Pfizer, on the other hand, made a gross miscalculation by assuming that diabetic patients would rather inhale a drug than inject themselves. However, it turned out that compared with injection, with the aforementioned thinner needles, an inhaled drug proved more cumbersome and did not appeal to many consumers. In addition, given that the inhaled version was more expensive, although it was never proved more effective than the injected one, many customers rejected it. Insurance companies, on the other hand, followed Medicare’s classification of the drug in its expensive tier, further contributing to negative public perception, which ultimately resulted in the flop (Christensen, 2004).
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Recommendations and conclusion
Drug companies withdraw products from the market either during clinical studies or after reports of negative side effects after launching them. However, that Pfizer had to withdraw its product even though it had not been found to have negative side effects was an unprecedented occurrence in the industry. The missing ingredient in the company’s marketing mix was sufficient market research (Hult et al., 2010). The management assumed they had a good product, and selling it would be automatic. The business establishment should, however, have carried out extensive studies, not on the safety or effectiveness, but also the attractiveness of the product to potential users (Hult et al., 2010).
Lilly, on the other hand, should have avoided bringing into the market the three different products, which were priced higher than the existing one. In future endeavours, it should also carry out research studies to ensure that a product is both effective and appealing. As long as a company is selling a product that is intended to replace an already existing and effective one, it should invest in marketing and informing potential buyers about its advantages.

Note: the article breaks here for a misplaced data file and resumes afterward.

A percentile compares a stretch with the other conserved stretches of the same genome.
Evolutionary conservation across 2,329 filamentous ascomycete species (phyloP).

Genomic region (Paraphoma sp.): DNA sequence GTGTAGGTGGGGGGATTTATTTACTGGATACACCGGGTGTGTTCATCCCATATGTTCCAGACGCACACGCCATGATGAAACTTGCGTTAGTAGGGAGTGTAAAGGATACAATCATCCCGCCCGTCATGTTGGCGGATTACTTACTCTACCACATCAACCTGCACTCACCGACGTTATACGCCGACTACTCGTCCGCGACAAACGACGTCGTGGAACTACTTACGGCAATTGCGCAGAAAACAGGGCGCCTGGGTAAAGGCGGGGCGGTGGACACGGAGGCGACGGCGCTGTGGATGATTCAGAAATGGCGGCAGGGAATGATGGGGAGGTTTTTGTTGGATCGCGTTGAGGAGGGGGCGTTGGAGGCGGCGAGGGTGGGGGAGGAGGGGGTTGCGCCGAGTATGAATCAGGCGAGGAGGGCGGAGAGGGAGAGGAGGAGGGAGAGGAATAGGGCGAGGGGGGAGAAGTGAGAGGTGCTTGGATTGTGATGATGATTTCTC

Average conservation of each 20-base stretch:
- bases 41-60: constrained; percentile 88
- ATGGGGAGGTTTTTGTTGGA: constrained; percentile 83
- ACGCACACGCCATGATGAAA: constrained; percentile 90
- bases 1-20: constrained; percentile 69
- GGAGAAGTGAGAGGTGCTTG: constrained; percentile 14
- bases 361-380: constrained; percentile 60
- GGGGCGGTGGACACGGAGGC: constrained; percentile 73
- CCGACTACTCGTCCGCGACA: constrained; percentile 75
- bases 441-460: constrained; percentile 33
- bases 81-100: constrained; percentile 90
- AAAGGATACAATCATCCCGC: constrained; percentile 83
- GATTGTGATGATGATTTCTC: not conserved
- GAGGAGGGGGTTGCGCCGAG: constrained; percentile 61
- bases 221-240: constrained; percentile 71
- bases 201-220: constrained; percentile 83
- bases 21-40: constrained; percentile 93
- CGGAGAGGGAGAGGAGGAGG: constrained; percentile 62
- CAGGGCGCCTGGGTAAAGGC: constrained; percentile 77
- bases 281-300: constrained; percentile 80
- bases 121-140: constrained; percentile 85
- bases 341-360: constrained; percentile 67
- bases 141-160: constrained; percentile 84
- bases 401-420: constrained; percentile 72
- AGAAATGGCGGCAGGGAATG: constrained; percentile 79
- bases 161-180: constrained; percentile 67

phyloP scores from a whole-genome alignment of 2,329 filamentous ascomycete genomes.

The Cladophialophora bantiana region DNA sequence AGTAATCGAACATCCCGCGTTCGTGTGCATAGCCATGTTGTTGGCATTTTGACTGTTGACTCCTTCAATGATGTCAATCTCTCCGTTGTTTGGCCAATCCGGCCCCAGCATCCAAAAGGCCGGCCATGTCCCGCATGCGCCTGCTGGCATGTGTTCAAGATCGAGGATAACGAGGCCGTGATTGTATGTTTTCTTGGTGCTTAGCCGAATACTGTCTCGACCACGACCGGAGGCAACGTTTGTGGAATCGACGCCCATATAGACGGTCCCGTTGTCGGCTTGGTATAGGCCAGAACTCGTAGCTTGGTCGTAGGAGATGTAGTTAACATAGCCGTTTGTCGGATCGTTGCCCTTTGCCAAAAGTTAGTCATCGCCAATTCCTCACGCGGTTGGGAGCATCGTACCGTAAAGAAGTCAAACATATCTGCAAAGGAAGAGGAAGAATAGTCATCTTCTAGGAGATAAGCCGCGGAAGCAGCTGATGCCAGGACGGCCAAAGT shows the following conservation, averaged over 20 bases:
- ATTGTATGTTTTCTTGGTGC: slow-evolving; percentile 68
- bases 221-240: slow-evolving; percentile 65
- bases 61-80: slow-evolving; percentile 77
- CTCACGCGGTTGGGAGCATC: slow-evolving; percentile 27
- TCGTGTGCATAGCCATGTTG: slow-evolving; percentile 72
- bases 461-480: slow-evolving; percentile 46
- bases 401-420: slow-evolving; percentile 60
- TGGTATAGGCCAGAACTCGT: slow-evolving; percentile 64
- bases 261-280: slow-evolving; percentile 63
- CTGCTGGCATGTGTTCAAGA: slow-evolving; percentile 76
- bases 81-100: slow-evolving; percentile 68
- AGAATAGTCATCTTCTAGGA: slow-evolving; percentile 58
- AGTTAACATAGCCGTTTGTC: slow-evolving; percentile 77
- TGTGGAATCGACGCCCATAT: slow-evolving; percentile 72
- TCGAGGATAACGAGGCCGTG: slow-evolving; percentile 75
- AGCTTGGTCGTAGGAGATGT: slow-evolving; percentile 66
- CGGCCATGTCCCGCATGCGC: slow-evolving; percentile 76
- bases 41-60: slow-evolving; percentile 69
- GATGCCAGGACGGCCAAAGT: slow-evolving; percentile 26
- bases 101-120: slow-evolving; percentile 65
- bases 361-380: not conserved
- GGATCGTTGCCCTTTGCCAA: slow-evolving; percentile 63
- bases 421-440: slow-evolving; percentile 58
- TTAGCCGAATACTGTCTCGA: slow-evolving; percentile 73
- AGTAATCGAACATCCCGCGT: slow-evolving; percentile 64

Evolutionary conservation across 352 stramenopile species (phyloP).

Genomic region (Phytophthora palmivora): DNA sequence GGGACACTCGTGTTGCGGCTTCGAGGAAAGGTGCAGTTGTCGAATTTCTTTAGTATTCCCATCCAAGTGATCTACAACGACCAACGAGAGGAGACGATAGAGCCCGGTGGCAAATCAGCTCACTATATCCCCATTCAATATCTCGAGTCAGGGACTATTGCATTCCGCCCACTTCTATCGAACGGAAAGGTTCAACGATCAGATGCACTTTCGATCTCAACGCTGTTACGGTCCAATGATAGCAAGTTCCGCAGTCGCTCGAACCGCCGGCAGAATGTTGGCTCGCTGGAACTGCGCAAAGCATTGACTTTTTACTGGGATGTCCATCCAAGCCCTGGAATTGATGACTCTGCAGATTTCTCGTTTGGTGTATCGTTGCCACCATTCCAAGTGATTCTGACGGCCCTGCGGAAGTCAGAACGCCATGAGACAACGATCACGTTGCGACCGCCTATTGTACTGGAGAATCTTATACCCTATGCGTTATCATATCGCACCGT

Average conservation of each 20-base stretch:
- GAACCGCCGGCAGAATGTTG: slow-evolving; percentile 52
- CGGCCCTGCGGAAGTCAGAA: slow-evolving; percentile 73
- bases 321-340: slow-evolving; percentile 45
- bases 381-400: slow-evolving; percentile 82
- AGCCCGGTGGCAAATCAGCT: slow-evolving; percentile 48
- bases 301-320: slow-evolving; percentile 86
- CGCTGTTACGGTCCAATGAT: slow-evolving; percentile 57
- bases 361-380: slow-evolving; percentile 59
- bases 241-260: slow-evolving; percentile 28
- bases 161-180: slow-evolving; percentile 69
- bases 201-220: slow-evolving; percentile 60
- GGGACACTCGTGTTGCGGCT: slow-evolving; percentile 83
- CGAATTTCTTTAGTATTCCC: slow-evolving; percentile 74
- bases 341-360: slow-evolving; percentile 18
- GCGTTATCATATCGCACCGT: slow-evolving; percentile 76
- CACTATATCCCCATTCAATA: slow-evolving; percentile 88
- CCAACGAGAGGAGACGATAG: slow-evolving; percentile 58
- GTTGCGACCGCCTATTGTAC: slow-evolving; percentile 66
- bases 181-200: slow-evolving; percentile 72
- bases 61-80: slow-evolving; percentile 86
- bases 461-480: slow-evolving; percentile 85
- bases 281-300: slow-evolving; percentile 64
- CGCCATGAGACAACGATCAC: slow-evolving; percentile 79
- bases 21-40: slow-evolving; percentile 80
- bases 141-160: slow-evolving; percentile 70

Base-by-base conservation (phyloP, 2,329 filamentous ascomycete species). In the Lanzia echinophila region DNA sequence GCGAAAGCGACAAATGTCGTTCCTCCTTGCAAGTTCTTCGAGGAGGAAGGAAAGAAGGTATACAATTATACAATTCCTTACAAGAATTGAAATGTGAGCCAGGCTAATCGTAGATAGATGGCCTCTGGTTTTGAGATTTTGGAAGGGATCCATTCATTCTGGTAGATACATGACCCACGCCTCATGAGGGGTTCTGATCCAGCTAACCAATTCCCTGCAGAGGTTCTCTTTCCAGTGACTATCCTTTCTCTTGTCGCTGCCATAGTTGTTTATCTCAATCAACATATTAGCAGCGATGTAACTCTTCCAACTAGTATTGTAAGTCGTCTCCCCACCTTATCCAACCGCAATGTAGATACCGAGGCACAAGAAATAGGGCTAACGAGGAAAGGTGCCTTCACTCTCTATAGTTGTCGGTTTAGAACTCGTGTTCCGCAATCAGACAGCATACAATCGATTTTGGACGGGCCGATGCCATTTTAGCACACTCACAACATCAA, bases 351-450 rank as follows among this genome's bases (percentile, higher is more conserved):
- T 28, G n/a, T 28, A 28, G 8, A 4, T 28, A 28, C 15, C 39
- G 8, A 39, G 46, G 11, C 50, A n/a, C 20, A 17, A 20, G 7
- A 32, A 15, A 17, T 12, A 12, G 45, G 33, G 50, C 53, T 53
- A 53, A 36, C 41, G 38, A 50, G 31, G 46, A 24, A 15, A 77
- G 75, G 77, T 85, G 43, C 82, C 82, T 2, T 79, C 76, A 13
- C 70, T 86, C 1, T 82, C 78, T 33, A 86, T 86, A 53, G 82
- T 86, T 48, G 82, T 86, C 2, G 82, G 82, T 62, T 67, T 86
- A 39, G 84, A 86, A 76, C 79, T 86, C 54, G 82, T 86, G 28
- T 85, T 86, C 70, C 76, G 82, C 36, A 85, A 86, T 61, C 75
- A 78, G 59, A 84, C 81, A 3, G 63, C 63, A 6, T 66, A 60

In conclusion, the lesson learned from these two corporate firms that were nearly toppled by bad decision making and strategies that is irrespective of how good a product concept is, there is never an excuse to ignore due diligence. Both firms could have saved themselves billions of dollars if they had been open to the idea that the products could not be good enough, or the market could not yet be ready for them. However, blinded by the perceived brilliance of their concepts, they rushed without sufficient field research and ended up with failed products that severely negated their previous successes.
Christensen, C. M. (2004). Eli Lilly and Co: Innovation in Diabetes Care. Boston, MA: Harvard Business School Pub.
Hult, G. T. M., Craighead, C. W., & Ketchen Jr, D. J. (2010). Risk uncertainty and supply chain decisions: a real options perspective. Decision Sciences, 41(3), 435-458.
Molife, C., Lee, L. J., Shi, L., Sawhney, M., & Lenox, S. M. (2009). Assessment of patient-reported outcomes of insulin pen devices versus conventional vial and syringe. Diabetes technology & therapeutics, 11(8), 529-538.
Selam, J. L. (2010). Evolution of diabetes insulin delivery devices. Journal of diabetes science and technology, 4(3), 505-513.